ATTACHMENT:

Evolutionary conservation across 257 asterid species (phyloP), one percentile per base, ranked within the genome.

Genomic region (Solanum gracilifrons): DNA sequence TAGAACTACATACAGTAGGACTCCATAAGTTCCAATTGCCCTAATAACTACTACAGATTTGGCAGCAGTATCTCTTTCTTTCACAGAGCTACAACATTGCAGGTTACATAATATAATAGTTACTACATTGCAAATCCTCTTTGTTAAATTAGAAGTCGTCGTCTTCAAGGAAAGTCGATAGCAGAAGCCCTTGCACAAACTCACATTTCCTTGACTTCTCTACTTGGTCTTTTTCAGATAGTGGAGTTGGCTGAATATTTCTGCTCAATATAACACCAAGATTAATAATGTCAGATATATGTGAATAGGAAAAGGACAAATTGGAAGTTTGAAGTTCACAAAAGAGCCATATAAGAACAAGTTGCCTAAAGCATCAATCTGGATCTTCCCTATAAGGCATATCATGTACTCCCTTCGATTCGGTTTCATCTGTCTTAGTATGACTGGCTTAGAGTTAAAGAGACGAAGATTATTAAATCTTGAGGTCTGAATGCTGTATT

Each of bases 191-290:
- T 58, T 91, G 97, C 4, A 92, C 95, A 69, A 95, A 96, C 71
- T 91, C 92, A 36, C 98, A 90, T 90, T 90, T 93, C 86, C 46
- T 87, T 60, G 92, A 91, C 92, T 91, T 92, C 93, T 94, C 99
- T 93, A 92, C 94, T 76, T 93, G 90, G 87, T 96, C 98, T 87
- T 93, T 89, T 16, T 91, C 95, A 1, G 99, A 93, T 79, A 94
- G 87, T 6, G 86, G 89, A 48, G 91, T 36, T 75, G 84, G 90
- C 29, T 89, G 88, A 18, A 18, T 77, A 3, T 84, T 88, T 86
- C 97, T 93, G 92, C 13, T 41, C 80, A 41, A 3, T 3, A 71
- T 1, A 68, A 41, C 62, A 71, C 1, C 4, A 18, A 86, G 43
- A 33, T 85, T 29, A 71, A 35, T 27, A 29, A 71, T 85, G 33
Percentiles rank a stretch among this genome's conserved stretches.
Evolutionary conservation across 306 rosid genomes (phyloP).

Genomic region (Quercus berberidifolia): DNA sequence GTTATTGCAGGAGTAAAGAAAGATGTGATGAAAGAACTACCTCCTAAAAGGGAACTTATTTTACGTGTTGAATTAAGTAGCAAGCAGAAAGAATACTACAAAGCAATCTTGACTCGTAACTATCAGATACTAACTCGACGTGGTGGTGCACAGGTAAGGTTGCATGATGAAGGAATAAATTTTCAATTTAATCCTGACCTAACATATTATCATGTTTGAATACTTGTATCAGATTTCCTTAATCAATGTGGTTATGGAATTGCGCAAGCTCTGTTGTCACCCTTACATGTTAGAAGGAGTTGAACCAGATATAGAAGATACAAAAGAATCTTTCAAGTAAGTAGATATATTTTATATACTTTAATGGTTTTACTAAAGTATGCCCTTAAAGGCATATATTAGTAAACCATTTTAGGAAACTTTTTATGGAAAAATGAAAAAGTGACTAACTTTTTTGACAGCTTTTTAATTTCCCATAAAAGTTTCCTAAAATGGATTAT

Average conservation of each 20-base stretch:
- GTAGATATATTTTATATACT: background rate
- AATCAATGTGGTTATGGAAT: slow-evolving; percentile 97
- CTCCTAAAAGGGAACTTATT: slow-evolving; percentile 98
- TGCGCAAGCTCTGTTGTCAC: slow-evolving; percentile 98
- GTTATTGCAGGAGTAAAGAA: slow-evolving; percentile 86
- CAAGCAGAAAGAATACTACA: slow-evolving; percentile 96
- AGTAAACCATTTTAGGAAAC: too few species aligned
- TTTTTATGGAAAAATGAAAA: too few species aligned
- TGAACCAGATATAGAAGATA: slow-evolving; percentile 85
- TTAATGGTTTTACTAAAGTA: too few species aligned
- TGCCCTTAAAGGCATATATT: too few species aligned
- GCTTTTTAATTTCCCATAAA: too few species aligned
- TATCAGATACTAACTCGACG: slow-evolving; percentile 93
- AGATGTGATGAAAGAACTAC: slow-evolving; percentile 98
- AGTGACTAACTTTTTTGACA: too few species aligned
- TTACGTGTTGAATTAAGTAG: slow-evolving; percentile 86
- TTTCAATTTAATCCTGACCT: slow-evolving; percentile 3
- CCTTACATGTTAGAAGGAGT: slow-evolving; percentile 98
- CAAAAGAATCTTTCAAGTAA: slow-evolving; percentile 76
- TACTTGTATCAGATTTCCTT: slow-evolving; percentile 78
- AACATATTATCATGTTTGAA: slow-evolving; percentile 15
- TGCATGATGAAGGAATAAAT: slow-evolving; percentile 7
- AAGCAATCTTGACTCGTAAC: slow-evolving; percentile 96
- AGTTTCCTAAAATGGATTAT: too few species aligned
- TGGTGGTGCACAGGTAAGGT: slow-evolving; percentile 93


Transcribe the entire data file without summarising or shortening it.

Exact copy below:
Evolutionary conservation across 257 asterid species (phyloP), one percentile per base, ranked within the genome.

Genomic region (Solanum gracilifrons): DNA sequence TAGAACTACATACAGTAGGACTCCATAAGTTCCAATTGCCCTAATAACTACTACAGATTTGGCAGCAGTATCTCTTTCTTTCACAGAGCTACAACATTGCAGGTTACATAATATAATAGTTACTACATTGCAAATCCTCTTTGTTAAATTAGAAGTCGTCGTCTTCAAGGAAAGTCGATAGCAGAAGCCCTTGCACAAACTCACATTTCCTTGACTTCTCTACTTGGTCTTTTTCAGATAGTGGAGTTGGCTGAATATTTCTGCTCAATATAACACCAAGATTAATAATGTCAGATATATGTGAATAGGAAAAGGACAAATTGGAAGTTTGAAGTTCACAAAAGAGCCATATAAGAACAAGTTGCCTAAAGCATCAATCTGGATCTTCCCTATAAGGCATATCATGTACTCCCTTCGATTCGGTTTCATCTGTCTTAGTATGACTGGCTTAGAGTTAAAGAGACGAAGATTATTAAATCTTGAGGTCTGAATGCTGTATT

Each of bases 191-290:
- T 58, T 91, G 97, C 4, A 92, C 95, A 69, A 95, A 96, C 71
- T 91, C 92, A 36, C 98, A 90, T 90, T 90, T 93, C 86, C 46
- T 87, T 60, G 92, A 91, C 92, T 91, T 92, C 93, T 94, C 99
- T 93, A 92, C 94, T 76, T 93, G 90, G 87, T 96, C 98, T 87
- T 93, T 89, T 16, T 91, C 95, A 1, G 99, A 93, T 79, A 94
- G 87, T 6, G 86, G 89, A 48, G 91, T 36, T 75, G 84, G 90
- C 29, T 89, G 88, A 18, A 18, T 77, A 3, T 84, T 88, T 86
- C 97, T 93, G 92, C 13, T 41, C 80, A 41, A 3, T 3, A 71
- T 1, A 68, A 41, C 62, A 71, C 1, C 4, A 18, A 86, G 43
- A 33, T 85, T 29, A 71, A 35, T 27, A 29, A 71, T 85, G 33
Percentiles rank a stretch among this genome's conserved stretches.
Evolutionary conservation across 306 rosid genomes (phyloP).

Genomic region (Quercus berberidifolia): DNA sequence GTTATTGCAGGAGTAAAGAAAGATGTGATGAAAGAACTACCTCCTAAAAGGGAACTTATTTTACGTGTTGAATTAAGTAGCAAGCAGAAAGAATACTACAAAGCAATCTTGACTCGTAACTATCAGATACTAACTCGACGTGGTGGTGCACAGGTAAGGTTGCATGATGAAGGAATAAATTTTCAATTTAATCCTGACCTAACATATTATCATGTTTGAATACTTGTATCAGATTTCCTTAATCAATGTGGTTATGGAATTGCGCAAGCTCTGTTGTCACCCTTACATGTTAGAAGGAGTTGAACCAGATATAGAAGATACAAAAGAATCTTTCAAGTAAGTAGATATATTTTATATACTTTAATGGTTTTACTAAAGTATGCCCTTAAAGGCATATATTAGTAAACCATTTTAGGAAACTTTTTATGGAAAAATGAAAAAGTGACTAACTTTTTTGACAGCTTTTTAATTTCCCATAAAAGTTTCCTAAAATGGATTAT

Average conservation of each 20-base stretch:
- GTAGATATATTTTATATACT: background rate
- AATCAATGTGGTTATGGAAT: slow-evolving; percentile 97
- CTCCTAAAAGGGAACTTATT: slow-evolving; percentile 98
- TGCGCAAGCTCTGTTGTCAC: slow-evolving; percentile 98
- GTTATTGCAGGAGTAAAGAA: slow-evolving; percentile 86
- CAAGCAGAAAGAATACTACA: slow-evolving; percentile 96
- AGTAAACCATTTTAGGAAAC: too few species aligned
- TTTTTATGGAAAAATGAAAA: too few species aligned
- TGAACCAGATATAGAAGATA: slow-evolving; percentile 85
- TTAATGGTTTTACTAAAGTA: too few species aligned
- TGCCCTTAAAGGCATATATT: too few species aligned
- GCTTTTTAATTTCCCATAAA: too few species aligned
- TATCAGATACTAACTCGACG: slow-evolving; percentile 93
- AGATGTGATGAAAGAACTAC: slow-evolving; percentile 98
- AGTGACTAACTTTTTTGACA: too few species aligned
- TTACGTGTTGAATTAAGTAG: slow-evolving; percentile 86
- TTTCAATTTAATCCTGACCT: slow-evolving; percentile 3
- CCTTACATGTTAGAAGGAGT: slow-evolving; percentile 98
- CAAAAGAATCTTTCAAGTAA: slow-evolving; percentile 76
- TACTTGTATCAGATTTCCTT: slow-evolving; percentile 78
- AACATATTATCATGTTTGAA: slow-evolving; percentile 15
- TGCATGATGAAGGAATAAAT: slow-evolving; percentile 7
- AAGCAATCTTGACTCGTAAC: slow-evolving; percentile 96
- AGTTTCCTAAAATGGATTAT: too few species aligned
- TGGTGGTGCACAGGTAAGGT: slow-evolving; percentile 93